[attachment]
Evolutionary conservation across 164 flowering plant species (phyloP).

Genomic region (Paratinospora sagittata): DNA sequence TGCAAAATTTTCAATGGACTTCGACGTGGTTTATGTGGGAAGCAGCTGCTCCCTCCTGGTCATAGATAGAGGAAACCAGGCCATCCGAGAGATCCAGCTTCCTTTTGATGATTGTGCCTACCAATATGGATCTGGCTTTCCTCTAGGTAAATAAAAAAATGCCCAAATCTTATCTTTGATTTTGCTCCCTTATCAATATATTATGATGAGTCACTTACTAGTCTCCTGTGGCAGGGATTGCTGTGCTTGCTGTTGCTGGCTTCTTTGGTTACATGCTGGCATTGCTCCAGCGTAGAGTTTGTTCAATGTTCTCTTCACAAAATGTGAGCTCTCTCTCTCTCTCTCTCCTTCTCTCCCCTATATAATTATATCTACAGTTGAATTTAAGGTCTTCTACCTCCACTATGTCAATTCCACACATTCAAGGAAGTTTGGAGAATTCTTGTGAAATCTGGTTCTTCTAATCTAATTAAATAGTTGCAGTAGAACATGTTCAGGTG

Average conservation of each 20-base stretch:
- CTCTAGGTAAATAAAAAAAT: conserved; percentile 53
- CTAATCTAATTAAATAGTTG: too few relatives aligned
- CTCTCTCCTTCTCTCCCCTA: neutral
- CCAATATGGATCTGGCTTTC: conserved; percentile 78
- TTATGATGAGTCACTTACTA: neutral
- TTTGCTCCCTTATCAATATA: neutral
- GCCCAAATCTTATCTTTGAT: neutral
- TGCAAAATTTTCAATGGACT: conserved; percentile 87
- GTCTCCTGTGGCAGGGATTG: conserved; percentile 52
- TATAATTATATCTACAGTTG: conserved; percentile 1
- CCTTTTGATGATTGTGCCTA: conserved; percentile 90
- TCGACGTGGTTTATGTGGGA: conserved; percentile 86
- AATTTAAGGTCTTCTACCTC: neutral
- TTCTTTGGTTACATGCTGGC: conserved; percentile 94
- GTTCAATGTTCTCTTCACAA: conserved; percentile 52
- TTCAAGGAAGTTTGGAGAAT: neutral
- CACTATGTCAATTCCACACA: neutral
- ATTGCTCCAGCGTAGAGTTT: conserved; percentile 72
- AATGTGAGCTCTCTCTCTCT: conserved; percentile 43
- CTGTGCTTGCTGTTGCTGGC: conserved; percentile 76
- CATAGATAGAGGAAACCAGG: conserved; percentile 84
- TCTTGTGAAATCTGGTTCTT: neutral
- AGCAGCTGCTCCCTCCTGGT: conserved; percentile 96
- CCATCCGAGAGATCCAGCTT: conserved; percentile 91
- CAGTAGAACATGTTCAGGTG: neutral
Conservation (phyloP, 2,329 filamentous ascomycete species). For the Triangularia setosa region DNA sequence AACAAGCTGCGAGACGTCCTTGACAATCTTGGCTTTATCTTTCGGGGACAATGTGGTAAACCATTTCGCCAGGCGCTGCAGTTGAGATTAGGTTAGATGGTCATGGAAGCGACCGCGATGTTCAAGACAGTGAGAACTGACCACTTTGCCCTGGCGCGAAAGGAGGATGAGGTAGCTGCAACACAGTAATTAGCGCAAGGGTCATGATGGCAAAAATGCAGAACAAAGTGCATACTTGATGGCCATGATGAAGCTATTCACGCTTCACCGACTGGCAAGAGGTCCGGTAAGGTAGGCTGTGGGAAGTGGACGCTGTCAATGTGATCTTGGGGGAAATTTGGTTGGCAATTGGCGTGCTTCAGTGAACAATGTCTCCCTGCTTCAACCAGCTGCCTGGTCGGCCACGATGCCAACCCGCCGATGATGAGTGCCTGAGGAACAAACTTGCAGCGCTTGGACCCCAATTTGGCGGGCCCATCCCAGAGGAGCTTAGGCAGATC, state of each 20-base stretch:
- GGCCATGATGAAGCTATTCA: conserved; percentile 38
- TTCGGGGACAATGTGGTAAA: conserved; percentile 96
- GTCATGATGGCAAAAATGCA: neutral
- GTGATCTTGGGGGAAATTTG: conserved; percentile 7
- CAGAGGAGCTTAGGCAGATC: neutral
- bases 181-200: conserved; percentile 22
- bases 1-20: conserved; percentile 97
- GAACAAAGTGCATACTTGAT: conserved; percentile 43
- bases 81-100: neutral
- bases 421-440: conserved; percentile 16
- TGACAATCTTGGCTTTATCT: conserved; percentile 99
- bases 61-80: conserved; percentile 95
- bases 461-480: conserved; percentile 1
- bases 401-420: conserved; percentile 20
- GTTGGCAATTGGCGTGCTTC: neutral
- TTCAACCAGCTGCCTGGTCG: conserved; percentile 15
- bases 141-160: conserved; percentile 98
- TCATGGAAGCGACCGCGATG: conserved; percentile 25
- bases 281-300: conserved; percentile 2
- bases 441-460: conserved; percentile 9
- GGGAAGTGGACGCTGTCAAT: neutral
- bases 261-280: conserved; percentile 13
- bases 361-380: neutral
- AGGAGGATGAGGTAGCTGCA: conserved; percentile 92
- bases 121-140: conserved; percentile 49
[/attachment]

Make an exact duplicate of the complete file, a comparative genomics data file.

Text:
Evolutionary conservation across 164 flowering plant species (phyloP).

Genomic region (Paratinospora sagittata): DNA sequence TGCAAAATTTTCAATGGACTTCGACGTGGTTTATGTGGGAAGCAGCTGCTCCCTCCTGGTCATAGATAGAGGAAACCAGGCCATCCGAGAGATCCAGCTTCCTTTTGATGATTGTGCCTACCAATATGGATCTGGCTTTCCTCTAGGTAAATAAAAAAATGCCCAAATCTTATCTTTGATTTTGCTCCCTTATCAATATATTATGATGAGTCACTTACTAGTCTCCTGTGGCAGGGATTGCTGTGCTTGCTGTTGCTGGCTTCTTTGGTTACATGCTGGCATTGCTCCAGCGTAGAGTTTGTTCAATGTTCTCTTCACAAAATGTGAGCTCTCTCTCTCTCTCTCTCCTTCTCTCCCCTATATAATTATATCTACAGTTGAATTTAAGGTCTTCTACCTCCACTATGTCAATTCCACACATTCAAGGAAGTTTGGAGAATTCTTGTGAAATCTGGTTCTTCTAATCTAATTAAATAGTTGCAGTAGAACATGTTCAGGTG

Average conservation of each 20-base stretch:
- CTCTAGGTAAATAAAAAAAT: conserved; percentile 53
- CTAATCTAATTAAATAGTTG: too few relatives aligned
- CTCTCTCCTTCTCTCCCCTA: neutral
- CCAATATGGATCTGGCTTTC: conserved; percentile 78
- TTATGATGAGTCACTTACTA: neutral
- TTTGCTCCCTTATCAATATA: neutral
- GCCCAAATCTTATCTTTGAT: neutral
- TGCAAAATTTTCAATGGACT: conserved; percentile 87
- GTCTCCTGTGGCAGGGATTG: conserved; percentile 52
- TATAATTATATCTACAGTTG: conserved; percentile 1
- CCTTTTGATGATTGTGCCTA: conserved; percentile 90
- TCGACGTGGTTTATGTGGGA: conserved; percentile 86
- AATTTAAGGTCTTCTACCTC: neutral
- TTCTTTGGTTACATGCTGGC: conserved; percentile 94
- GTTCAATGTTCTCTTCACAA: conserved; percentile 52
- TTCAAGGAAGTTTGGAGAAT: neutral
- CACTATGTCAATTCCACACA: neutral
- ATTGCTCCAGCGTAGAGTTT: conserved; percentile 72
- AATGTGAGCTCTCTCTCTCT: conserved; percentile 43
- CTGTGCTTGCTGTTGCTGGC: conserved; percentile 76
- CATAGATAGAGGAAACCAGG: conserved; percentile 84
- TCTTGTGAAATCTGGTTCTT: neutral
- AGCAGCTGCTCCCTCCTGGT: conserved; percentile 96
- CCATCCGAGAGATCCAGCTT: conserved; percentile 91
- CAGTAGAACATGTTCAGGTG: neutral
Conservation (phyloP, 2,329 filamentous ascomycete species). For the Triangularia setosa region DNA sequence AACAAGCTGCGAGACGTCCTTGACAATCTTGGCTTTATCTTTCGGGGACAATGTGGTAAACCATTTCGCCAGGCGCTGCAGTTGAGATTAGGTTAGATGGTCATGGAAGCGACCGCGATGTTCAAGACAGTGAGAACTGACCACTTTGCCCTGGCGCGAAAGGAGGATGAGGTAGCTGCAACACAGTAATTAGCGCAAGGGTCATGATGGCAAAAATGCAGAACAAAGTGCATACTTGATGGCCATGATGAAGCTATTCACGCTTCACCGACTGGCAAGAGGTCCGGTAAGGTAGGCTGTGGGAAGTGGACGCTGTCAATGTGATCTTGGGGGAAATTTGGTTGGCAATTGGCGTGCTTCAGTGAACAATGTCTCCCTGCTTCAACCAGCTGCCTGGTCGGCCACGATGCCAACCCGCCGATGATGAGTGCCTGAGGAACAAACTTGCAGCGCTTGGACCCCAATTTGGCGGGCCCATCCCAGAGGAGCTTAGGCAGATC, state of each 20-base stretch:
- GGCCATGATGAAGCTATTCA: conserved; percentile 38
- TTCGGGGACAATGTGGTAAA: conserved; percentile 96
- GTCATGATGGCAAAAATGCA: neutral
- GTGATCTTGGGGGAAATTTG: conserved; percentile 7
- CAGAGGAGCTTAGGCAGATC: neutral
- bases 181-200: conserved; percentile 22
- bases 1-20: conserved; percentile 97
- GAACAAAGTGCATACTTGAT: conserved; percentile 43
- bases 81-100: neutral
- bases 421-440: conserved; percentile 16
- TGACAATCTTGGCTTTATCT: conserved; percentile 99
- bases 61-80: conserved; percentile 95
- bases 461-480: conserved; percentile 1
- bases 401-420: conserved; percentile 20
- GTTGGCAATTGGCGTGCTTC: neutral
- TTCAACCAGCTGCCTGGTCG: conserved; percentile 15
- bases 141-160: conserved; percentile 98
- TCATGGAAGCGACCGCGATG: conserved; percentile 25
- bases 281-300: conserved; percentile 2
- bases 441-460: conserved; percentile 9
- GGGAAGTGGACGCTGTCAAT: neutral
- bases 261-280: conserved; percentile 13
- bases 361-380: neutral
- AGGAGGATGAGGTAGCTGCA: conserved; percentile 92
- bases 121-140: conserved; percentile 49